Source: The Sunday Times, London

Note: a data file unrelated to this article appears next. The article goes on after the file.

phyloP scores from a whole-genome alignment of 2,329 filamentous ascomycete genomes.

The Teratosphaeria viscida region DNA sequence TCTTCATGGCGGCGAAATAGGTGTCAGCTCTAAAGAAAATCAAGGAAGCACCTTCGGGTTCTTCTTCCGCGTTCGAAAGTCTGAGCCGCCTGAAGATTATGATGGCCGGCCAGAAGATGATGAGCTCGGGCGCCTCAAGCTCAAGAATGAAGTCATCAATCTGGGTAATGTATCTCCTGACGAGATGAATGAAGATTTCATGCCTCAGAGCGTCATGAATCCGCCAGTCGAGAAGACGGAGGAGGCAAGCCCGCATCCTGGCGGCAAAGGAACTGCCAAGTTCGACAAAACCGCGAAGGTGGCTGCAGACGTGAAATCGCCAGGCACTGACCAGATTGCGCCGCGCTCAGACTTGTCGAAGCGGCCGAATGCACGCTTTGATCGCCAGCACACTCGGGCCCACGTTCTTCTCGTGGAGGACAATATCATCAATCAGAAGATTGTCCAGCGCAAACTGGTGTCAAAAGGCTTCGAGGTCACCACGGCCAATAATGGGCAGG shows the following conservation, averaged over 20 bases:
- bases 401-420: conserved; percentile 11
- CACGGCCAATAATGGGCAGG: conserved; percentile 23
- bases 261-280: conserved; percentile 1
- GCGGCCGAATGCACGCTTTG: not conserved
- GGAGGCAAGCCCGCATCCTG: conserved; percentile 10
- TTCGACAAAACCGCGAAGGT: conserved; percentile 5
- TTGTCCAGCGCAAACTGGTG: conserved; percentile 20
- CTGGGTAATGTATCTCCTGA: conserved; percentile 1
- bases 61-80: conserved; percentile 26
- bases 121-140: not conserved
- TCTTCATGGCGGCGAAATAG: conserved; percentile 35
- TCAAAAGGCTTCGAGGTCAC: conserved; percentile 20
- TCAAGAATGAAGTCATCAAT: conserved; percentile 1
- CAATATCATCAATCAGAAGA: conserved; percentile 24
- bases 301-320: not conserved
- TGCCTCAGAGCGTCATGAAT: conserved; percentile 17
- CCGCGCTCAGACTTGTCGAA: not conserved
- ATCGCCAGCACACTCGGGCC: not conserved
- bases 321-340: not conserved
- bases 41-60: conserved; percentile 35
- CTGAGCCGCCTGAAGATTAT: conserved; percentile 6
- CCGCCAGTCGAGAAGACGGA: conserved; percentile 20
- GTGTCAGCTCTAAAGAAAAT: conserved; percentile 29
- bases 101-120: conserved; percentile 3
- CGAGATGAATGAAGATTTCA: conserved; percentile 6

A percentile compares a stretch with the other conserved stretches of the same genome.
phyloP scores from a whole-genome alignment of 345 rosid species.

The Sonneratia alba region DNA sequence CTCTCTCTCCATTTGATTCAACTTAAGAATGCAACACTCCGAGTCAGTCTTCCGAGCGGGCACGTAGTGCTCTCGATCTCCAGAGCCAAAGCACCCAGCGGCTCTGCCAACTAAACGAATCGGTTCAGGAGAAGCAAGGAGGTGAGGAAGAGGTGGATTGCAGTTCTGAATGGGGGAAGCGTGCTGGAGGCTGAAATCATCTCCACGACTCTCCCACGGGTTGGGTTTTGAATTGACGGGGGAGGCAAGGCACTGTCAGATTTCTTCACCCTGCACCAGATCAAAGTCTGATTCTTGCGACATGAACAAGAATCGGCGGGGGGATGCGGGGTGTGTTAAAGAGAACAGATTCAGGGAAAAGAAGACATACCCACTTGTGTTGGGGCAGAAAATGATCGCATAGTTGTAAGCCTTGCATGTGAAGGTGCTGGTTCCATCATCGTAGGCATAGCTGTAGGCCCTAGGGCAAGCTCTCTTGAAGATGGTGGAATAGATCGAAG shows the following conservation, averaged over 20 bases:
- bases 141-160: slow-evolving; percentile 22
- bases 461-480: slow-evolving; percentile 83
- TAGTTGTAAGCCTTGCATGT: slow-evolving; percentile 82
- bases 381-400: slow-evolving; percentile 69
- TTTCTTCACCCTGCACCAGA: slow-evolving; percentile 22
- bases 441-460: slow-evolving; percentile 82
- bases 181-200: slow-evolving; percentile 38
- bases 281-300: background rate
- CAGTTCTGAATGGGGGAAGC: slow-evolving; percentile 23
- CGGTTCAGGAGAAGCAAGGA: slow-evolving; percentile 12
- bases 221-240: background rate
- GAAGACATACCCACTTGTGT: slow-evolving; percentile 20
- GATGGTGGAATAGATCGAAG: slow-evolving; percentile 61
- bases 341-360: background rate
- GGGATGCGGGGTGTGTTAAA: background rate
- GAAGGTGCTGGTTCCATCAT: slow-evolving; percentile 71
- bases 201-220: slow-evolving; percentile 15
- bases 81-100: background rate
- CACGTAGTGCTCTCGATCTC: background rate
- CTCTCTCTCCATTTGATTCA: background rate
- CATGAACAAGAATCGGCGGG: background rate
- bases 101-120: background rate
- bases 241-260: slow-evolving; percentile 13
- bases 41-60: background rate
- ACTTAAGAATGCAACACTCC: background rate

DUNGARPAR, INDIA, December 17, 2000: Sharda Suthar, 30, and her family live a simple life in a tiny village in northwest India, until last week, when the illiterate mother of two heard that her husband, Suresh, 32, was one of 16 Indian stonemasons who had been awarded up to US$13,433 in back pay for their work on a Hindu temple in Wembley, north London. They had won a legal battle against employers who paid them as little as 45 cents an hour, less than a tenth of the minimum wage. In the villages of southern Rajasthan, it is a fortune. "We'll be able to build our own house and send the boys to good schools," said Suthar. "Perhaps my husband will also be able to start his own business." Such luxuries were unheard of even after Suthar was recruited in 1998, for $246 a month to be paid in cash back home. News of the windfall spread rapidly last week in Thana with newspapers still being read out to those who had never had the chance of an education. "Prosperity in the village will increase," said Deepak Acharya, a spokesman for the local authority. "Of course the money will not be for everyone, but for a few families and their relations it will be very good." Now that they are earning the minimum wage of $2.41 an hour, the men are happy to stay on in London.